I think you're right. But I can see them forced into it because a lawsuit. That's why I asked about the.noise induced hearing loss. Let's say a traveling seminar instructor spends 20 hours flying for 47 weeks (holidays and what have you), he might get a few hearing tests and have been told he's lost a small amount of hearing bilaterally (in both ears), he might take a damages suite to the "airline safety commission" or whoever.

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12-20-2013, 02:03 AM
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PredsV82
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Quote:
Originally Posted by MarkGio View Post
I wonder if noise induced hearing loss a concern for flight staff.
noise induced hearing loss is basically dose dependent. The longer the exposure the less loud it has to be to risk damage.

OSHA require ear protection for noise levels above 85dB (about the sound of a motorcycle)

exposure to 90bB for 8 hours can cause damage

raise that to 105dB (an mp3 player cranked up to maximum) and the damage can occur in one hour

https://www.osha.gov/pls/oshaweb/owa...ARDS&p_id=9735


sadly, i am seeing teenagers who have the beginnings of noise induced hearing loss from iPods...


Last edited by PredsV82: 12-20-2013 at 02:09 AM.
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12-20-2013, 02:08 AM
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Quote:
Originally Posted by MarkGio View Post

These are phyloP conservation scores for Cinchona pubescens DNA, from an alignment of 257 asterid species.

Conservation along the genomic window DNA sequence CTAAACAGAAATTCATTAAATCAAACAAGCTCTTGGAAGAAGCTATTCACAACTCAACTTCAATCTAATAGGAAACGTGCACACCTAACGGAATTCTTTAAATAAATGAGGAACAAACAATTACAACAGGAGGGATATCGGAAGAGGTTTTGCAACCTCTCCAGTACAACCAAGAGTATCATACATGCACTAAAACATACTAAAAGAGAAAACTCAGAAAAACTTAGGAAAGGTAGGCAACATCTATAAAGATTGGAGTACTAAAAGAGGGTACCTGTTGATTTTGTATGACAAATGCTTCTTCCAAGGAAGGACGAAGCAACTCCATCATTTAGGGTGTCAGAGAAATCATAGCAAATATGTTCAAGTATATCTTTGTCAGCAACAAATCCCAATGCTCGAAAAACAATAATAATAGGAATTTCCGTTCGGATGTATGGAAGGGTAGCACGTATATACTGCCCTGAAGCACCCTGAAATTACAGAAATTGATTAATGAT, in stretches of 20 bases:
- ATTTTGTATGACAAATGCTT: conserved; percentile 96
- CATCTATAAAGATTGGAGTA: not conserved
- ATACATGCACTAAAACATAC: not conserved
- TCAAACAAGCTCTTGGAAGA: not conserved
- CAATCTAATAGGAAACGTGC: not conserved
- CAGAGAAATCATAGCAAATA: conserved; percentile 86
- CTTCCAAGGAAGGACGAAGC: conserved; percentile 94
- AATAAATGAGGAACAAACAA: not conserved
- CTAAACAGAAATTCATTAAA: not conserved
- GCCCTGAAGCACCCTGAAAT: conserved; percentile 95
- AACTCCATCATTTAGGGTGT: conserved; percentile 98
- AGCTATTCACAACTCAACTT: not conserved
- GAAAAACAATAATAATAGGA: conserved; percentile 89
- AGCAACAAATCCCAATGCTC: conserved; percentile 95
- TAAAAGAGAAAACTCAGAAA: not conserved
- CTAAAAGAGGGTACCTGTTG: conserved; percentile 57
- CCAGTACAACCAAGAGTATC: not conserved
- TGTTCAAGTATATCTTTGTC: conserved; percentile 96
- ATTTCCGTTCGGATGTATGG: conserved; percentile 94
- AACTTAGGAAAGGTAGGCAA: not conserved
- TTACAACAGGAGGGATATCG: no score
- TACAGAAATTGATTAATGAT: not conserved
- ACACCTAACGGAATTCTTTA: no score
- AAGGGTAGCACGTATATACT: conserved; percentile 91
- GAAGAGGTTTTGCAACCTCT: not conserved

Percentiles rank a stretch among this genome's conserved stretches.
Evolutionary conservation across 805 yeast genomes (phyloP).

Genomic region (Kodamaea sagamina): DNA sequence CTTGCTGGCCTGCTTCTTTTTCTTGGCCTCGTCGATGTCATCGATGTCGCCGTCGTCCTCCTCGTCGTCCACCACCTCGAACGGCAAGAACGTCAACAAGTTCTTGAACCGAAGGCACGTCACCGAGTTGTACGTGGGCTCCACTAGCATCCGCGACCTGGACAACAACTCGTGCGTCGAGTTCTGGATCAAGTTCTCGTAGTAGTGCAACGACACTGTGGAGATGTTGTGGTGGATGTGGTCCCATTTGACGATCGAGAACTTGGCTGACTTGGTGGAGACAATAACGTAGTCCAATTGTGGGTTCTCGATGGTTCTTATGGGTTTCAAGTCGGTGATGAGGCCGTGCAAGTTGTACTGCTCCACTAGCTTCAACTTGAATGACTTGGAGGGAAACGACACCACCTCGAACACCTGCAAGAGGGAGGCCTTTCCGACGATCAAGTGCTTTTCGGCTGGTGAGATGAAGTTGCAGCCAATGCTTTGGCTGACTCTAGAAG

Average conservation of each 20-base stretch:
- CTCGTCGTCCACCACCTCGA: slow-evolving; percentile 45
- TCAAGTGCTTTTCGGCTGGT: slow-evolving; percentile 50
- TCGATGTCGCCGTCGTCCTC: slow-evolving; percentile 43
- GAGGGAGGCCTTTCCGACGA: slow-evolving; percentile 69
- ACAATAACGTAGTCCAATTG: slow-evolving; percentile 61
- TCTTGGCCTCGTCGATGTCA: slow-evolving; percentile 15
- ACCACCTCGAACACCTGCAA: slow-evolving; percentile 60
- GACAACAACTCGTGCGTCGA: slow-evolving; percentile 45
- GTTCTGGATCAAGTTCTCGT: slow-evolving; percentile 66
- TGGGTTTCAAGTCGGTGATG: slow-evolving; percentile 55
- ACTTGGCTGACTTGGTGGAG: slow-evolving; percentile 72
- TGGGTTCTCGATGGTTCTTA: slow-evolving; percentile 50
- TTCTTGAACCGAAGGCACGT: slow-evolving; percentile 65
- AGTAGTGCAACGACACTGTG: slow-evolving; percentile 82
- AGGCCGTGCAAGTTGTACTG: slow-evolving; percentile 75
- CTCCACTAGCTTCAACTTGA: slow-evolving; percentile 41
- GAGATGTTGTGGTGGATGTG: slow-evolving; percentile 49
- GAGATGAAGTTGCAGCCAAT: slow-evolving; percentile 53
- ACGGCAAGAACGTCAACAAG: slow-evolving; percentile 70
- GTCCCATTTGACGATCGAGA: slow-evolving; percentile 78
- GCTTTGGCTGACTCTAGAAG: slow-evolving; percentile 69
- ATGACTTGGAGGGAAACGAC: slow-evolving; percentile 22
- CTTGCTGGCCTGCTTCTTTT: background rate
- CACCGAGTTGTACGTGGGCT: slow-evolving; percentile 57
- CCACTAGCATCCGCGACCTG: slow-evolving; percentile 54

I think you're right. But I can see them forced into it because a lawsuit. That's why I asked about the.noise induced hearing loss. Let's say a traveling seminar instructor spends 20 hours flying for 47 weeks (holidays and what have you), he might get a few hearing tests and have been told he's lost a small amount of hearing bilaterally (in both ears), he might take a damages suite to the "airline safety commission" or whoever.
would be hard to fly long enough at a time to do damage. You'd need cabin noise exceeding OSHA safety levels for 8 hours. Not many people fly 8 continuous hours over and over.

when you get off the flight if there hasn't been damage you reset the clock...

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12-20-2013, 02:26 AM
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MarkGio
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Quote:
Originally Posted by PredsV82 View Post
noise induced hearing loss is basically dose dependent. The longer the exposure the less loud it has to be to risk damage.

OSHA require ear protection for noise levels above 85dB (about the sound of a motorcycle)

exposure to 90bB for 8 hours can cause damage

raise that to 105dB (an mp3 player cranked up to maximum) and the damage can occur in one hour

https://www.osha.gov/pls/oshaweb/owa...ARDS&p_id=9735


sadly, i am seeing teenagers who have the beginnings of noise induced hearing loss from iPods...
What about the possibility of high altitudes having a synergistic effect of sorts?

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12-20-2013, 02:35 AM
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PredsV82
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What about the possibility of high altitudes having a synergistic effect of sorts?
Barotrauma can also cause hearing loss but I am not aware of altitude and noise being synergistic.

I would also think as long as we have had jets if this was a concern it would have already arisen

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12-20-2013, 02:41 AM
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Originally Posted by PredsV82 View Post
Barotrauma can also cause hearing loss but I am not aware of altitude and noise being synergistic.

I would also think as long as we have had jets if this was a concern it would have already arisen
I believe WCB claim rates are high for noise induced hearing loss for pilots and flight staff. I'll see if I can find a link.


Last edited by MarkGio: 12-20-2013 at 03:06 AM. Reason: spelling